VIDEO: TX Lege Town Hall Turns Heated Over Bathroom Bill

Well, last night was a first for me.

Coppell Town Hall Turns Heated
Coppell Town Hall Turns Heated

After being allowed to leave work a little early, I decided to meet some fellow Indivisible Group members at a town hall meeting in the city of Coppell, a suburb of Dallas, to hear and talk with some local representatives. The scheduled guests were State Representatives Matt Rinaldi and Ron Simmons, and State Senator Don Huffines. As it turned out, Huffines had a previous commitment and was unable to show.

The reason I wanted to attend was to voice my concern for SB6 (nicknamed the Texas Bathroom Bill). I did this as a citizen of Dallas, Texas who loves his state and not as a paid protester, as some might falsely claim. Before I had a chance to ask my question and give the representatives my views of the bill, several other people had already gone and made solid arguments. My opinion is based on what we have seen happen in North Carolina, that it could easily cost the state hundreds of thousands of jobs and billions of dollars annually.

When I had my chance to speak, it became clear that Rinaldi did not share my concerns.

In his introduction speech, Rinaldi said he was there to listen to the questions AND concerns of the citizens but instead, brushed them off as nonsense from the get-go if he disagreed with his constituents. One lady whom I had never met was almost brought to tears at one point when talking passionately about how the School Choice bill would affect her children and family.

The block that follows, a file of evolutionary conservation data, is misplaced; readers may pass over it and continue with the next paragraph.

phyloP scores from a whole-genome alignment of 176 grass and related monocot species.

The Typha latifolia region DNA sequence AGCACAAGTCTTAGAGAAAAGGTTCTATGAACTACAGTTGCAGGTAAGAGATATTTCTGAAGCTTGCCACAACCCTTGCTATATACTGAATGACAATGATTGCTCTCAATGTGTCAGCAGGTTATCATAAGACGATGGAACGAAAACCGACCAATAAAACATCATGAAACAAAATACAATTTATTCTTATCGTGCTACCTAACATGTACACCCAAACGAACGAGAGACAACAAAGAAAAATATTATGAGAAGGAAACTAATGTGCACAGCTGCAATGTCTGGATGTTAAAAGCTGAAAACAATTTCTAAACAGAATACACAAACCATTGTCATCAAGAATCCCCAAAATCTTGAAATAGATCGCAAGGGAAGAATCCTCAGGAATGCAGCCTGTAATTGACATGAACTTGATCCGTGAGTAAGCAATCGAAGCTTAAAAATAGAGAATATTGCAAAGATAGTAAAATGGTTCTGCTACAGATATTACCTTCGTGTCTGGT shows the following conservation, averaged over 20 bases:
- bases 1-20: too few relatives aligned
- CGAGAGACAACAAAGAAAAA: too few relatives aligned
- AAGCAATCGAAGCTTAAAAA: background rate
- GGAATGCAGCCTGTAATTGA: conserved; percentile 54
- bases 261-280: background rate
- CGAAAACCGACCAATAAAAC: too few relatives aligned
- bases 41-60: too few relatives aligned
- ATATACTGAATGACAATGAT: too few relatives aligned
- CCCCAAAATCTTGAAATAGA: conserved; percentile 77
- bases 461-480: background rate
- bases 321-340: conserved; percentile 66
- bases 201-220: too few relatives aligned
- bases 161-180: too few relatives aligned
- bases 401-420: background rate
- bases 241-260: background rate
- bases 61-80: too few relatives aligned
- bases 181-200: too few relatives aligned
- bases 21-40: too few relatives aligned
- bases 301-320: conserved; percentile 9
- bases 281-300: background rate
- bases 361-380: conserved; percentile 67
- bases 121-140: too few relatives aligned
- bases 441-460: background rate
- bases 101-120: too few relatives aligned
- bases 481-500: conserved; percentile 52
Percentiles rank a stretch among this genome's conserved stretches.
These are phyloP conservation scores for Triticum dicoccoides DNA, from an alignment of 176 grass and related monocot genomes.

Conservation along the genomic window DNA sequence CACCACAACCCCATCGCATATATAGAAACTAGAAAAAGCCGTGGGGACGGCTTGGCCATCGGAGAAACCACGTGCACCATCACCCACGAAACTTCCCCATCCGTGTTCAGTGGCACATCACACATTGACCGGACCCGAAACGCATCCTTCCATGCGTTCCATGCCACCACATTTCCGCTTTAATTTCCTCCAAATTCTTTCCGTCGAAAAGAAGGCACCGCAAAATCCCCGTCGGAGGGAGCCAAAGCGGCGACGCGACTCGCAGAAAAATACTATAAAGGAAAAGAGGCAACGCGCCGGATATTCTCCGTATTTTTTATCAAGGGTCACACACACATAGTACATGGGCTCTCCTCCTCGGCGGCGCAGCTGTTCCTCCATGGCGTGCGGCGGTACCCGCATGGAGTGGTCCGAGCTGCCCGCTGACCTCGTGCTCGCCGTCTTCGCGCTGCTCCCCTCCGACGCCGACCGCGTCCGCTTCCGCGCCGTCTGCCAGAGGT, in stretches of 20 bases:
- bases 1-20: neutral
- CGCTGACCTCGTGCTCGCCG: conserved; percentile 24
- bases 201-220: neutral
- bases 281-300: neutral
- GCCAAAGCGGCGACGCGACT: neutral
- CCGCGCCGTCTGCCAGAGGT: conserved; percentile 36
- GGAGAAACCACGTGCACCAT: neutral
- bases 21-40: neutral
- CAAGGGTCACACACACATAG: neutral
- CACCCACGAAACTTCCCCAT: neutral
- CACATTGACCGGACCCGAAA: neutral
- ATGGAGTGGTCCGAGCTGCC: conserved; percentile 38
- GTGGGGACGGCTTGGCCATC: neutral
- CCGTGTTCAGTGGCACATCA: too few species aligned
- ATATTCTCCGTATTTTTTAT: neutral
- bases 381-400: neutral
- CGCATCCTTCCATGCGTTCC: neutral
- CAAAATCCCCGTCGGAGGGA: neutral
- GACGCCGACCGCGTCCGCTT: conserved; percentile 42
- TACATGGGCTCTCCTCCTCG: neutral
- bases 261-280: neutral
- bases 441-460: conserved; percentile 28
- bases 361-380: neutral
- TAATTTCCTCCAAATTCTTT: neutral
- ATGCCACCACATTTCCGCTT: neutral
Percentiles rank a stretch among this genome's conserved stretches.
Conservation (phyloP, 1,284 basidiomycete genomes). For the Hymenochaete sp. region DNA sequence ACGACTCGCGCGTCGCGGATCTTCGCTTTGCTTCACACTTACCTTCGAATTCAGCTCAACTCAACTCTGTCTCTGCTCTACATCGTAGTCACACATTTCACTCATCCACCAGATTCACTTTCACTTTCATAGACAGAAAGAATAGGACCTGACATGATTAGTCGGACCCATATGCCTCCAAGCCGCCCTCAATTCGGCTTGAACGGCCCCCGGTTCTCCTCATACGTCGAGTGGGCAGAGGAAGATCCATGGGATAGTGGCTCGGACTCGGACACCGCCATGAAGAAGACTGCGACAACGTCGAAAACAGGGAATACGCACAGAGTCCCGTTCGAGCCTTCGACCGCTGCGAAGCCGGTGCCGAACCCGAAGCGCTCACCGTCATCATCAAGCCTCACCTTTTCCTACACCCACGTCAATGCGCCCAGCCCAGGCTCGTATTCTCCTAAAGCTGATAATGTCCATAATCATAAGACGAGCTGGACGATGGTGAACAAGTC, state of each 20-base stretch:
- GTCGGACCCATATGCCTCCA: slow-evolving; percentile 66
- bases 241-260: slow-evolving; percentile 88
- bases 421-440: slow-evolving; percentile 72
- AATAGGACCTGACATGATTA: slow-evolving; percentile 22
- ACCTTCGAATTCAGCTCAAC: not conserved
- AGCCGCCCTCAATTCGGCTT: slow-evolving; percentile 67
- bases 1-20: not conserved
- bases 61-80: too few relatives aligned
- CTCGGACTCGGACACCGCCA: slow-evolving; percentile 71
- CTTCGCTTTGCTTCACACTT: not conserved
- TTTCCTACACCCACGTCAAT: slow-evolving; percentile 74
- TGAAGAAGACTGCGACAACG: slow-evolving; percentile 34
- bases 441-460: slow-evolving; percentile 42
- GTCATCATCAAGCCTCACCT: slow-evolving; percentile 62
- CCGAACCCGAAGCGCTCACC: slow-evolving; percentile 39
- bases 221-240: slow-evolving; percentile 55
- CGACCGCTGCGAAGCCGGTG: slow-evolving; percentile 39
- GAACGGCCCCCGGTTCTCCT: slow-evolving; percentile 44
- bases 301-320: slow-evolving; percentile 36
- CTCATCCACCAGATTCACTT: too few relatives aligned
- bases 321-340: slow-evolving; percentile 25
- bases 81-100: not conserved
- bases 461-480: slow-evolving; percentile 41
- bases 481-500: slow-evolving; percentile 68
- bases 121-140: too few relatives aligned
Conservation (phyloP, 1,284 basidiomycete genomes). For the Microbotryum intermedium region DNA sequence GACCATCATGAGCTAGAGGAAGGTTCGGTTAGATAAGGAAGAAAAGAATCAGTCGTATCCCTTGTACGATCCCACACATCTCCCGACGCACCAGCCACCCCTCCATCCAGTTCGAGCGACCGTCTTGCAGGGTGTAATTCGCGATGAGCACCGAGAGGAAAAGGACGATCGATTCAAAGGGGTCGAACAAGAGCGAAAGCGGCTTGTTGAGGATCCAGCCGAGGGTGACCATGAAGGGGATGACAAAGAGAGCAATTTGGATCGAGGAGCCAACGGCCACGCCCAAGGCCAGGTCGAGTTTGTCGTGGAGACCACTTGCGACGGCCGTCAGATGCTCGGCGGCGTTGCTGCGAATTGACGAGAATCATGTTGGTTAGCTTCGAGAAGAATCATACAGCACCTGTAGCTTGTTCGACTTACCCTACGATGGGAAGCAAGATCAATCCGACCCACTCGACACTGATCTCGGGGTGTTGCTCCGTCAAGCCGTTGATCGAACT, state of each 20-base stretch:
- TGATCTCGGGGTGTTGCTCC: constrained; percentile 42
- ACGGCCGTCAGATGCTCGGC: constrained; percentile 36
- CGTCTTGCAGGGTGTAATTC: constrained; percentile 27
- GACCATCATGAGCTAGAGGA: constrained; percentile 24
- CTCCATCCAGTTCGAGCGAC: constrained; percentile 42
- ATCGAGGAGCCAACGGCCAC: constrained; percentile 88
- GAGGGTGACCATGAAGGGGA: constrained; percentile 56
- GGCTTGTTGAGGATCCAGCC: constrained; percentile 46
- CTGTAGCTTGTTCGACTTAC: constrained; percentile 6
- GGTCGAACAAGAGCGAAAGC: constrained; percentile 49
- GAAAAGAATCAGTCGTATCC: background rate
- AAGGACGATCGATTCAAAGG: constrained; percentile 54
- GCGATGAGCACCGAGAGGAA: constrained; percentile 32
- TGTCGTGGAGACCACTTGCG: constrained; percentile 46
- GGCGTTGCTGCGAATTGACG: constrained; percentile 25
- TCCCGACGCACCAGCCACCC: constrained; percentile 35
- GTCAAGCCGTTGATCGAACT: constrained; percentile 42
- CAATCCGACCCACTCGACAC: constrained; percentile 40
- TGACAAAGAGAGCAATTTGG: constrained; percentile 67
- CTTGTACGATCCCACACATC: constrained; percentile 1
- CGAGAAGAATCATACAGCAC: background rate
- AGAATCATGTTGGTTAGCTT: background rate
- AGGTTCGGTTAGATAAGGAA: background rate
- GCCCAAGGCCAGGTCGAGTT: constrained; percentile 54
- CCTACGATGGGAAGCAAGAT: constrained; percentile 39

The representatives seemed to forget that the meeting (which was held in a public space at Coppell City Hall) was open to the public and that there were no time limits or guidelines given for how the open-mic, question-and-answer portion of the evening would be handled. I watched as one-by-one citizens were cut off early or asked to hurry up or to please sit down when it was clear that the representatives there had no good answer for the people who wanted to voice their concerns for their state.

When I got up, I made sure to mention facts. I pulled stats from a 25-page study by the Texas Association of Business (PDF), including that it could easily cost the state 185,000 jobs and cost the state $8.5 billion annually. Rinaldi responded by starting off, “Well, if you actually read the bill…” As far as I am aware, we were both adults trying to have a productive back-and-forth, but his dismissive response made it clear that he didn’t regard me as an adult at all. Which is concerning to say the least.

During my short time at the mic, I also relayed how this will affect a very close friend of mine, something that was met with very mixed reactions from the crowd and most likely gave me the label of “snowflake.” I guess when life hands you snowflakes, make some snowballs.

Before I was able to finish my full statement and respond to Rinaldi’s mischaracterization of the study and the facts supporting it, the mic was aggressively removed from my hand by one of the event organizers.